Reid's foot went through the floor on Monday when we cleaned out the 3rd floor of the back building. But the good news is: Reid is ok AND the 3rd floor is cleaned & cleared out!
We ripped the wood paneling off the walls and some of the old wallpaper came falling down too. Behind the old, rotten wallpaper were many creepy crawly bugs running around all over the walls. After getting a couple bug bites and feeling totally grossed out, this experience has effectively ruined the potential for wallpaper to ever be a viable design option in my home. We'll be sticking with low VOC paint :)

More of the phantom stair

Since we discovered the stairway to nowhere, we realized that the only thing holding up the floor covering the stair is one single 2x4. This seemed a little unsafe, even though it has probably been like that for decades, so we ripped up the floor covering the stair. Now, everyone will see that it's a potential hazard and hopefully won't fall through the floor. Here is a picture from the top of the stair.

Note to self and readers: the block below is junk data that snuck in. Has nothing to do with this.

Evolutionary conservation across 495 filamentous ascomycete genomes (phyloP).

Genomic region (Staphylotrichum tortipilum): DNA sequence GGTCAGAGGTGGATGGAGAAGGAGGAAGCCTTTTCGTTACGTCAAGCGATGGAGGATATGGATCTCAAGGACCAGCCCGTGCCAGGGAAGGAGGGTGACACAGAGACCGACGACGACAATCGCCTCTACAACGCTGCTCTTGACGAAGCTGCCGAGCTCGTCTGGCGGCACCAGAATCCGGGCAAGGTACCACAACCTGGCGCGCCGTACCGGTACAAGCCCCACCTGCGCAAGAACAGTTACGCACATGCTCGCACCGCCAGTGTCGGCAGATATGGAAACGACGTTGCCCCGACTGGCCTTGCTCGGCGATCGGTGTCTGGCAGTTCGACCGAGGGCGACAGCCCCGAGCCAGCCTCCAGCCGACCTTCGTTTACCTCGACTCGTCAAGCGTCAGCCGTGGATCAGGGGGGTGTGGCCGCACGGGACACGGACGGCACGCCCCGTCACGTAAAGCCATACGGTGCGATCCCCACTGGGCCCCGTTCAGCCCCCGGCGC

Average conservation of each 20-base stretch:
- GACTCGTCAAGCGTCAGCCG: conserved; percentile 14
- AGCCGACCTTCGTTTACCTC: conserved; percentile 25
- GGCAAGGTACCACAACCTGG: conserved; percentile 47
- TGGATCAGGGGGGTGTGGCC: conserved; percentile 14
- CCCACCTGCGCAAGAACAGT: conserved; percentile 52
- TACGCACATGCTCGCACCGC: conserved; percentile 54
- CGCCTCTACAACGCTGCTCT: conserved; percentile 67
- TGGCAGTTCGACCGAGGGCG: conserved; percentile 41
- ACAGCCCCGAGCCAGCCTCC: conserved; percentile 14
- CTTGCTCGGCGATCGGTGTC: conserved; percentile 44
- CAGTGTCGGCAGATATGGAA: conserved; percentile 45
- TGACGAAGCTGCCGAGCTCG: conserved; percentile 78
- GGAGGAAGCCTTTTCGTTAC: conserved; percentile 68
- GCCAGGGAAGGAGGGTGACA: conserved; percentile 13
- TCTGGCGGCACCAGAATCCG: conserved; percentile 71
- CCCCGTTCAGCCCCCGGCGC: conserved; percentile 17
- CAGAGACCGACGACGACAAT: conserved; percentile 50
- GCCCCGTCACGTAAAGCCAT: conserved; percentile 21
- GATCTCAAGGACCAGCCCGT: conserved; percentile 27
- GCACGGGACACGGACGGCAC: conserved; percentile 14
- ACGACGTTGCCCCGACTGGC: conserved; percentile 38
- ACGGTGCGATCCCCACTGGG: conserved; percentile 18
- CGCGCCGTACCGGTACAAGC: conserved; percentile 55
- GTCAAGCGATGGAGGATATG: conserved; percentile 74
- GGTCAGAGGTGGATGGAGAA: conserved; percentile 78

Friday, August 22, 2008

Stairway to nowhere...

While putzing around in the storefront, we ended up busting a panel out of a door that was disguised as part of the wall...and found a staircase behind it!
The stair looks as though it used to lead from the storefront up into the living space via the addition that we're planning to take down. The stair was disguised as part of the wall and didn't come all the way to the floor, requiring whomever was using it to jump out of the stairwell into the storefront. We suspect one of the previous owners wanted a discreet means of connecting his store to his living space.